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Remains of 125 First World War soldiers found in German trench 101 years on

Around 125 First World War soldiers have been discovered entombed in an perfectly preserved German trench system 101 years after they were killed.

Most of the men, who were German, British, French and South African, were found where they fell during some of the most ferocious fighting of the war.

Other skeletal remains were buried in mass graves alongside religious artefacts placed there by their comrades.

The complex network of fighting and communication trenches was first uncovered in 2015 by archaeologists brought in to examine a field due to be built on as part of a housing development. (Picture: DigHill80/ BNPS)

The formidable trench fortification on top of a hill in a village near the city Ypres in Flanders, Belgium, remained covered over and untouched since the end of the conflict.

The complex network of fighting and communication trenches was first uncovered in 2015 by archaeologists brought in to examine a field due to be built on as part of a housing development.

Immediately next to the immaculately-kept gardens of properties on the edge of the village of Wijtschate they found ‘hell on earth’ – a site the
size of two football pitches where the remains of 125 soldiers as young as 15 were densely scattered.

Experts believe that approximately 100 of the dead are German, most of them killed by shot or shell fire during the First Battle of Ypres in November 1914.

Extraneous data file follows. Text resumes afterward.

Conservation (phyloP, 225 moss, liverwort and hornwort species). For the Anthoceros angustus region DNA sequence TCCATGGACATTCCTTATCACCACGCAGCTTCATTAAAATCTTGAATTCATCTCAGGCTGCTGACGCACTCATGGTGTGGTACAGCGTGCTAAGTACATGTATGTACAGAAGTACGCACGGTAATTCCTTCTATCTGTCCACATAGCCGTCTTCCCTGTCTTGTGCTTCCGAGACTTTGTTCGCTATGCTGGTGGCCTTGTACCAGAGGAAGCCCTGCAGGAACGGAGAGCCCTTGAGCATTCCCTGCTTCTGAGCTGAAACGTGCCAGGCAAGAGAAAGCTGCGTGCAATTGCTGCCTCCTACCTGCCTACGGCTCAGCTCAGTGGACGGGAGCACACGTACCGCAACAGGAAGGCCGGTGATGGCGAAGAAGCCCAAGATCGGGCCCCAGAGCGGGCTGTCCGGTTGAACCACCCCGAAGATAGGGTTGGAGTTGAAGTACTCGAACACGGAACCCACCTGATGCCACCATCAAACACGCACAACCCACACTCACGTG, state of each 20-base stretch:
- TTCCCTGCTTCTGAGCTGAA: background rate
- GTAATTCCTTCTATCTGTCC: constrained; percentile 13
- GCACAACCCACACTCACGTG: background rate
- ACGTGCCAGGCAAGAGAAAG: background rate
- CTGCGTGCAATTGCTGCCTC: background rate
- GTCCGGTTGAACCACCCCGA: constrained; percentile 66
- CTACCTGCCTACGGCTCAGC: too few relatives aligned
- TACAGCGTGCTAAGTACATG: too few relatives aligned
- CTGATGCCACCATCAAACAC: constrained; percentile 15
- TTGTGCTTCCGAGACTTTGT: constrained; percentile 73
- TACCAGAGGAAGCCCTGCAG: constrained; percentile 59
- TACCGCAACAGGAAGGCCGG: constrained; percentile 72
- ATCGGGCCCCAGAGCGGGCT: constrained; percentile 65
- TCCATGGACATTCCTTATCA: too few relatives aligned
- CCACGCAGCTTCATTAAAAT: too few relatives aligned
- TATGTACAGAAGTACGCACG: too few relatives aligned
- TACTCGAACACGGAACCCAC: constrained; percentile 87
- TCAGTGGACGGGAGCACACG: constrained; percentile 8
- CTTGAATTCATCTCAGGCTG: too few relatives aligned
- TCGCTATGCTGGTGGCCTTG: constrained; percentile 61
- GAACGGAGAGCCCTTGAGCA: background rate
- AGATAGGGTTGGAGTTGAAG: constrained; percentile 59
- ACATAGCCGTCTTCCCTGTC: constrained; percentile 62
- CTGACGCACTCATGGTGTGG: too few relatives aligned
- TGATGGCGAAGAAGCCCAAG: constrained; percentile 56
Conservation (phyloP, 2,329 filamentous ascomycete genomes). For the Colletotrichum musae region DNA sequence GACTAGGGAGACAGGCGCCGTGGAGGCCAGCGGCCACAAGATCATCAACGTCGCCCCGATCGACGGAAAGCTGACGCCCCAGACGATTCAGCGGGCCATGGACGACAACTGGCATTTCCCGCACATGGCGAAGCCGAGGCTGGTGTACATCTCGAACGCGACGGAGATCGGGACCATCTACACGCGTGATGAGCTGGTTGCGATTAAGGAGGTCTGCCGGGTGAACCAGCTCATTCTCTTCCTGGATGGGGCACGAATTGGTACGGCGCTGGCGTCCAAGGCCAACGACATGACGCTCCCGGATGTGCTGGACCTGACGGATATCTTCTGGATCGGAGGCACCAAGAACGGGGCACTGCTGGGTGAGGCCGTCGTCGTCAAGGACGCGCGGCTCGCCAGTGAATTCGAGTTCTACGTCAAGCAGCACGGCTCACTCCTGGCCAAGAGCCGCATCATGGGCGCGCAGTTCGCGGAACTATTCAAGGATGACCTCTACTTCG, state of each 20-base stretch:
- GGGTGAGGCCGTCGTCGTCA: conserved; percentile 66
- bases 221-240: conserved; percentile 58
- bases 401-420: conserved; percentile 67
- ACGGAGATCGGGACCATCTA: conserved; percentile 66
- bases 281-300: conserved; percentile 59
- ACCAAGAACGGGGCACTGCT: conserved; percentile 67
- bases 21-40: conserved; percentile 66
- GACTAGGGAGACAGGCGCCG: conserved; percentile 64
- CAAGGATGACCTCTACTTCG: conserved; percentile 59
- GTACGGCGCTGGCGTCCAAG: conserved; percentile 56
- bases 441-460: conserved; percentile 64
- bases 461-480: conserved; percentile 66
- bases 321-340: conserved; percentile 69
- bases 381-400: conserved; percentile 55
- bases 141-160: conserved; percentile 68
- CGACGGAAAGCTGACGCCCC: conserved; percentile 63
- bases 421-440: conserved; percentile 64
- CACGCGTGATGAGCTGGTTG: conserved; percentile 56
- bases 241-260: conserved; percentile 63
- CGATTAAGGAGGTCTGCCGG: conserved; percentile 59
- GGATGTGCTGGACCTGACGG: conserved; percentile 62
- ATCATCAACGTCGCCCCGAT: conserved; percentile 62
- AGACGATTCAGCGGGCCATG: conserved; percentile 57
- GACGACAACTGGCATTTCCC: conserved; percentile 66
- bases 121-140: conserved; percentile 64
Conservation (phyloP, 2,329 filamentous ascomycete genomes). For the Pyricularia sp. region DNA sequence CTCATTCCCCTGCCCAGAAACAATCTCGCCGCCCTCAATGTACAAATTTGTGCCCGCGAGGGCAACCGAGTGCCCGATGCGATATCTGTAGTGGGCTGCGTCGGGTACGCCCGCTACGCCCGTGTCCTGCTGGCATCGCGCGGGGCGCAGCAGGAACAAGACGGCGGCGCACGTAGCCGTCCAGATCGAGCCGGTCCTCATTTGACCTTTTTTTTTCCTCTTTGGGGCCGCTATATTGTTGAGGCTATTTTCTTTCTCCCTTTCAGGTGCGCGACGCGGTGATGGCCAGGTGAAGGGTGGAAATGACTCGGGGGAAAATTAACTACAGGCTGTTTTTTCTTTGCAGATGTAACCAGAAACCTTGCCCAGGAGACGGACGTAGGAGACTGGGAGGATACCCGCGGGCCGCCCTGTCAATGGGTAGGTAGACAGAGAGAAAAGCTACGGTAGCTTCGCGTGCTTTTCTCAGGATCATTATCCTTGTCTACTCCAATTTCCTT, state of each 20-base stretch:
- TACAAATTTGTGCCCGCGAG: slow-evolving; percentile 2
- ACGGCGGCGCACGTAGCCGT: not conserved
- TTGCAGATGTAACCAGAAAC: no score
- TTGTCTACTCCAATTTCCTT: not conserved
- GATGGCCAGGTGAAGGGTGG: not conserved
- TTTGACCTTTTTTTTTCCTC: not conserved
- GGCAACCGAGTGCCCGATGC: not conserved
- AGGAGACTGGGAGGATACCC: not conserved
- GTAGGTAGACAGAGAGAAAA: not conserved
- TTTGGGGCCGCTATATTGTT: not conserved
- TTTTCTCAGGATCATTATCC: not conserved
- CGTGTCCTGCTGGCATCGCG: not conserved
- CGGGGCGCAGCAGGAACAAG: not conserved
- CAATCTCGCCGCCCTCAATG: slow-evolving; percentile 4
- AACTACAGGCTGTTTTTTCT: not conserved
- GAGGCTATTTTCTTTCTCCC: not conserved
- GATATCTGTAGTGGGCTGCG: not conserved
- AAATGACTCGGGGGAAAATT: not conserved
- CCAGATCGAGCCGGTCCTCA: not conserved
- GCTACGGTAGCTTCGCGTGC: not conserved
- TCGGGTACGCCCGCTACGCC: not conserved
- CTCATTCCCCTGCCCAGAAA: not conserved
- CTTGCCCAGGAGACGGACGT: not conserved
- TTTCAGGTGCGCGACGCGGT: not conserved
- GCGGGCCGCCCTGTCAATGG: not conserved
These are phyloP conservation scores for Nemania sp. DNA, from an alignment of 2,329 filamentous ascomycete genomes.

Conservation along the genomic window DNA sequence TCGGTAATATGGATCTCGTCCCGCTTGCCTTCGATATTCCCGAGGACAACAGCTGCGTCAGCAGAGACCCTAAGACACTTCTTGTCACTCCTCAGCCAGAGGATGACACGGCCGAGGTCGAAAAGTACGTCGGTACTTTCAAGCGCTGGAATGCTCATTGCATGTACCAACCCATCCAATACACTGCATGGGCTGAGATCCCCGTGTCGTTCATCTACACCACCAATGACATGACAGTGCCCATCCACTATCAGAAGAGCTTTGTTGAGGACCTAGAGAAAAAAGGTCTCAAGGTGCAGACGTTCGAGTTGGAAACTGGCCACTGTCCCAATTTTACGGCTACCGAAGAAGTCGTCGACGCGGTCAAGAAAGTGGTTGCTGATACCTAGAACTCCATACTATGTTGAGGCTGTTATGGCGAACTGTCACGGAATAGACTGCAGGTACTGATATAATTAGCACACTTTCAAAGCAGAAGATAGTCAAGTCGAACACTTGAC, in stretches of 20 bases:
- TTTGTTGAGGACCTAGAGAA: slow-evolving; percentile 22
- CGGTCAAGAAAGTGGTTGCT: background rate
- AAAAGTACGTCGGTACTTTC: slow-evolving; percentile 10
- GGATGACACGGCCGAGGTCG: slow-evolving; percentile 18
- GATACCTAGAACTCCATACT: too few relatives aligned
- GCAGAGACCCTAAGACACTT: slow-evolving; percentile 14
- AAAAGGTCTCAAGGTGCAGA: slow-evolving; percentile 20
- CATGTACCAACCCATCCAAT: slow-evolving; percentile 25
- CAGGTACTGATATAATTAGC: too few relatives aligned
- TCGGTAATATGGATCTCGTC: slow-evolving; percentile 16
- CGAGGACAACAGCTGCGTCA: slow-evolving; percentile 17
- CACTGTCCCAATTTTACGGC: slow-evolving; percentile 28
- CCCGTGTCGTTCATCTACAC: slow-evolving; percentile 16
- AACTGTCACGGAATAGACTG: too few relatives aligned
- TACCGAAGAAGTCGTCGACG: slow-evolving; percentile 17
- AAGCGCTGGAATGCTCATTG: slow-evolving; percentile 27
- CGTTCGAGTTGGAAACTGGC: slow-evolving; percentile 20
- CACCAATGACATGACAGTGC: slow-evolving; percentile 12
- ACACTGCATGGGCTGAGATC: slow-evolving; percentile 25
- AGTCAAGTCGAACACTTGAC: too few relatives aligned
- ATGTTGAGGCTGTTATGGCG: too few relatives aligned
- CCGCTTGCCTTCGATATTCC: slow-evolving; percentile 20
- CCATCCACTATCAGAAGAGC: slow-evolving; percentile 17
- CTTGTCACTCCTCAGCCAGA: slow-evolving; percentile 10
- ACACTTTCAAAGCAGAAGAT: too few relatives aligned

The ridge, known to the Allies as Hill 80, was held by the enemy until June 1917 when it was taken by British and Irish troops during the Battle of Messines.

But the Germans re-took it in 1918 which is when many of the British casualties were killed. Some of their remains were later pulverised by the artillery bombardment from their own side.

BNPS.co.uk (01202 558833)?Pic: DigHill80/BNPS ***Online Embargo 13/7/18** Nathan Howarth, on secondment from The Britsh Army. Some 125 First World War soldiers have been discovered entombed in an perfectly preserved German trench system 101 years after they were killed.??Most of the men, who are German, British, French and South African, were found where they fell during some of the most ferocious fighting of the war.??Other skeletal remains were located buried in a mass grave alongside religious artefacts placed there by their comrades. ??The 'hell on earth' discovery was made by archaeologists ahead of a housing development on a small field in Flanders, Belgium.?

The formidable trench fortification on top of a hill in a village near the city Ypres in Flanders, Belgium, remained covered over and untouched since the end of the conflict. (Picture: DigHill80/ BNPS)